Hitting the Target
George Currie, Senior Policy Adviser at the PLSA, explains why we’re promoting a flagship proposal on Retirement Income Targets.
The PLSA has launched a new consultation – Hitting the Target – to explore how changes in policy, regulation and industry practices could improve retirement outcomes for future generations. Despite recent policy successes, which have led to more people than ever saving for later life, future pensioners face a number of pressures on their retirement income.
Younger savers are not accumulating pension and property assets at the same rate as previous generations, which is likely to affect the amount of income they will have at their disposal in retirement. Current trends also suggest that younger people are likely to face higher costs in retirement than today’s retirees. Longer life expectancies and the associated care needs, as well as a higher likelihood of paying housing costs (rent or mortgage debt), could add substantially to younger savers’ expenditure when they retire.
Historically low savings rates combined with falling property ownership and higher living costs in later life mean that there is a real risk that millions of people could be disappointed with their quality of life in retirement. Indeed, in 2016, the PLSA found that 13.6 million workers are at high risk of failing to achieve an adequate income in later life.1In order to help more people achieve the income they want in retirement, the PLSA believes that reform is required right across the pensions and lifetime savings universe.
Our consultation makes proposals in the areas of automatic enrolment, pension tax relief, equity release, pension fund property investment, longer working lives, pension scheme governance, value for money, the decumulation process, and engagement. However, our flagship proposal recommends the creation of a new set of Retirement Income Targets (RITs), which savers in the UK could use to assess how far they are on their journey to the retirement that they desire.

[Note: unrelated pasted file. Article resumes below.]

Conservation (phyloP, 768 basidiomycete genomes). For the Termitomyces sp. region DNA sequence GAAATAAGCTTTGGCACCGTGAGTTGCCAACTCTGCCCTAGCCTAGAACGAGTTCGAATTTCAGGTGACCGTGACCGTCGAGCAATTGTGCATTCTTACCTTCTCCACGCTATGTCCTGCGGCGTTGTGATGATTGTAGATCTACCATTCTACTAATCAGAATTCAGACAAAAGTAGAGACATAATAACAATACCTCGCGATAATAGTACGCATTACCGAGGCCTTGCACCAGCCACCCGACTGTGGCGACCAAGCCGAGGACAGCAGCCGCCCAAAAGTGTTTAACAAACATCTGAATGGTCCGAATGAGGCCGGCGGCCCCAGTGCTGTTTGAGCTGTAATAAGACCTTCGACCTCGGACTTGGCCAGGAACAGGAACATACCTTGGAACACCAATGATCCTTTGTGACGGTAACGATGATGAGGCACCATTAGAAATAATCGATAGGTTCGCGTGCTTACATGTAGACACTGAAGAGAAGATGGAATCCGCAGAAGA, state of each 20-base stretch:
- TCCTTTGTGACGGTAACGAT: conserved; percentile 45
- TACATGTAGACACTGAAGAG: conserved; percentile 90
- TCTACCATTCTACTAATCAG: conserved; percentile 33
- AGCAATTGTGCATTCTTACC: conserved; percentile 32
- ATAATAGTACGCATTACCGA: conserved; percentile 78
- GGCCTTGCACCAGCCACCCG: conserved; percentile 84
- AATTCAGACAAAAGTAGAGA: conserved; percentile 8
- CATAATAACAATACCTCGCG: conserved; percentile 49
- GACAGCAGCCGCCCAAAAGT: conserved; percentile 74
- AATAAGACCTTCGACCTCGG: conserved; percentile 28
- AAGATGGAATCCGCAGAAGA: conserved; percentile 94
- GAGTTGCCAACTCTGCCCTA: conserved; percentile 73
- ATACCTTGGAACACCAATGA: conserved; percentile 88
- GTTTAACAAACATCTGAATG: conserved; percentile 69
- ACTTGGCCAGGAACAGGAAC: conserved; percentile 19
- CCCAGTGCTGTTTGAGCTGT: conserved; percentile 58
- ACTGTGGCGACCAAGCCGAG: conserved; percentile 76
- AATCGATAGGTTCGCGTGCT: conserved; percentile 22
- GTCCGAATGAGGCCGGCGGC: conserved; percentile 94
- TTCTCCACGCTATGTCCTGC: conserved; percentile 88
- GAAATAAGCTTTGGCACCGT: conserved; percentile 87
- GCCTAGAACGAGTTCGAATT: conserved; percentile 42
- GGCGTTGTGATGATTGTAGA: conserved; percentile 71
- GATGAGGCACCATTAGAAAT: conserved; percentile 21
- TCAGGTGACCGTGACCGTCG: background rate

LESSONS FROM AUSTRALIA
The idea of RITs is not entirely new. In 2004, the Association of Superannuation Funds of Australia (ASFA) introduced the ‘Retirement Standard’. It was developed in order to help people plan for retirement, given that research suggested that many people struggle when it comes to developing a budget for their future needs – especially when their retirement is many years away.
The ASFA Standard does this by outlining three distinct income levels, as well as the sorts of goods that can be purchased with each: the first is tied to the Australian State Pension; the second and third identify the sort of goods and services that can be purchased with a ‘modest’ and ‘comfortable’ retirement income. For the ‘modest’ and ‘comfortable’ levels, ASFA has constructed estimates of the annual budgets required by individuals to fund the chosen standard of living in later life.
The ASFA benchmarks estimate the budgets required by both singles and couples in order to enjoy a ‘comfortable’ and ‘modest’ standard of living in retirement. They are updated quarterly to reflect changes to the Consumer Price Index (CPI) and comprehensively reassessed on a periodic basis to ensure that the right goods and services are included. The ASFA targets also differentiate between older and younger retirees, who often have different needs that require appropriate funding. For each retirement standard, a basket of goods is constructed based on expert opinion, national surveys of expenditure and focus groups.
The ASFA approach has been hailed as “ground breaking”, on the basis that it gives Australians “a tangible savings target with a clear idea of what type of lifestyle that amount of money can give them in retirement.”2 The targets that have been developed by ASFA play an important role in helping Australian savers to plan effectively for the lifestyle that they would like to enjoy in retirement.